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Farley v. Kernan

United States District Court, S.D. California

February 26, 2018

CRAIG FARLEY, Petitioner,
SCOTT KERNAN, Secretary of the California Department of Corrections and Rehabilitation, Respondent.


          Larry Alan Burns United States District Judge

         Petitioner Craig Farley, a prisoner in state custody, filed a petition for writ of habeas corpus under 28 U.S.C. § 2254. The matter was referred to Magistrate Judge Bernard Skomal for a report and recommendation. After Judge Skomal issued his substantial report and recommendation (the “R&R”), Farley filed objections (“Objections” or “Obj.”).

         Farley was convicted in California state court of first degree murder, robbery, and burglary. The jury made additional findings that he committed the murder while engaged in a robbery and burglary, that he committed all three crimes for the benefit of a criminal street gang, that a firearm was used during the crime, and that the crime was committed in an inhabited dwelling. He was sentenced to life without the possibility of parole plus an additional consecutive sentence of 25 years to life. In his petition, he raised nine claims for relief.

         Legal Standards

          A district court has jurisdiction to review a Magistrate Judge's report and recommendation on dispositive matters. Fed.R.Civ.P. 72(b). “The district judge must determine de novo any part of the magistrate judge's disposition that has been properly objected to.” Id. “A judge of the court may accept, reject, or modify, in whole or in part, the findings or recommendations made by the magistrate judge.” 28 U.S.C. § 636(b)(1). The Court reviews de novo those portions of the R&R to which specific written objection is made. United States v. Reyna-Tapia, 328 F.3d 1114, 1121 (9th Cir. 2003) (en banc).

         Federal habeas review of state court judgments is highly deferential. Harrington v. Richter, 562 U.S. 86, 105 (2011); Cullen v. Pinholster, 563 U.S. 170, 181 (2011). As to claims adjudicated on the merits in state court, the Court can grant relief only if those proceedings resulted in a decision that was contrary to or involved an unreasonable application of clearly established federal law, as determined by the U.S. Supreme Court; or resulted in a decision based on an unreasonable determination of the facts in light of the evidence presented in the state court proceeding. § 2254(d). The state courts' factual determinations are presumed correct, and this presumption can only be rebutted by clear and convincing evidence. § 2254(e)(1). The Court's review is limited to the record before the state court. Pinholster, 563 U.S. 170, 181-82 (2011).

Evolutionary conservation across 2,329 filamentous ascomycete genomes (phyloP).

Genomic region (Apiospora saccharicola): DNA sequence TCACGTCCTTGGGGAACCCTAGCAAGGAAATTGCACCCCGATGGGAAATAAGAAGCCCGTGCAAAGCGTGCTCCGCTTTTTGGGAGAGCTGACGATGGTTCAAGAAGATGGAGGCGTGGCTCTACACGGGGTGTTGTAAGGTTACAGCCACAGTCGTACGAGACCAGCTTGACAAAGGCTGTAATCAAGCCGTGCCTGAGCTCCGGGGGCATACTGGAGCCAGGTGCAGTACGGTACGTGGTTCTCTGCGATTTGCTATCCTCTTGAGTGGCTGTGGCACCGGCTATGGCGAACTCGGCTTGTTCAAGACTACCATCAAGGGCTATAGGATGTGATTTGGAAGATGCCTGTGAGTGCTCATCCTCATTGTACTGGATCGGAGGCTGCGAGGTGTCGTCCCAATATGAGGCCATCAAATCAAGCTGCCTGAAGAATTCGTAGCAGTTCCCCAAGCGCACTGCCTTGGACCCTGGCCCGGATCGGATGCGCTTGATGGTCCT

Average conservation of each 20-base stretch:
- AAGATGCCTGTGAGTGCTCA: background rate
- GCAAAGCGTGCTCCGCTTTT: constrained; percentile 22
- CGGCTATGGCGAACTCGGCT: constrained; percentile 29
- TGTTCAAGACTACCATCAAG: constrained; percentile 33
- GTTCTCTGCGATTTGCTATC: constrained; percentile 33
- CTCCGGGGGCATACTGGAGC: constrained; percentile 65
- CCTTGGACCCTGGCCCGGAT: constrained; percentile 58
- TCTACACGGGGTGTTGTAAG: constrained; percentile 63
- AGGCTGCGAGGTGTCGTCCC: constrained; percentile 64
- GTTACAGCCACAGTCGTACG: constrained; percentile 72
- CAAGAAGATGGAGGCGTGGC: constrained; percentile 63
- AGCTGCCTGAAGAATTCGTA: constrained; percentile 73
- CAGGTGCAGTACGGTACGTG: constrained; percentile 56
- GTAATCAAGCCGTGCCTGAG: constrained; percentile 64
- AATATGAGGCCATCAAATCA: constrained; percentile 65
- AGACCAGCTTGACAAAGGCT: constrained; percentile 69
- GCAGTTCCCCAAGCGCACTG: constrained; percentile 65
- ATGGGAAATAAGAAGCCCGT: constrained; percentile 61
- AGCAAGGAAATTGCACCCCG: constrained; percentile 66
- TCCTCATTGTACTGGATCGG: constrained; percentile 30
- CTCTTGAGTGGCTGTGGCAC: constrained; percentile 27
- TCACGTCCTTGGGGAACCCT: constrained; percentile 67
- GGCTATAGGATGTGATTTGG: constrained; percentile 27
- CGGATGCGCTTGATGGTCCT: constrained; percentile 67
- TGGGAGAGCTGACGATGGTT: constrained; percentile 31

Where, as here, the state supreme court summarily denies relief, the Court “looks through” to the last reasoned decision - in this case, the California Court of Appeals' decision - to determine the basis for the state supreme court's judgment. See Reis-Campos v. Biter, 832 F.3d 968, 973-74 (9th Cir. 2016). But if there is no reasoned decision on a particular claim, the petitioner must show that there was no reasonable basis for the denial of relief. Id. at 974 (citing Richter, 562 U.S. at 92).

         Federal habeas relief is available only when a prisoner is in custody in violation of federal law; errors of state law are not a basis for issuance of the writ. Swarthout v. Cooke, 562 U.S. 216, 219 (2011).

         Request for Stay and Abeyance

         The petition included a request for stay and abeyance as to three ineffective assistance of counsel claims that Farley said he intended to bring in state court. The R&R recommended denying it as moot, because the claims in fact had been exhausted because Farley raised them in a habeas petition in the California Supreme Court. Neither party objected to this, and the Court ADOPTS the R&R's recommendation. The request for stay and abeyance is DENIED.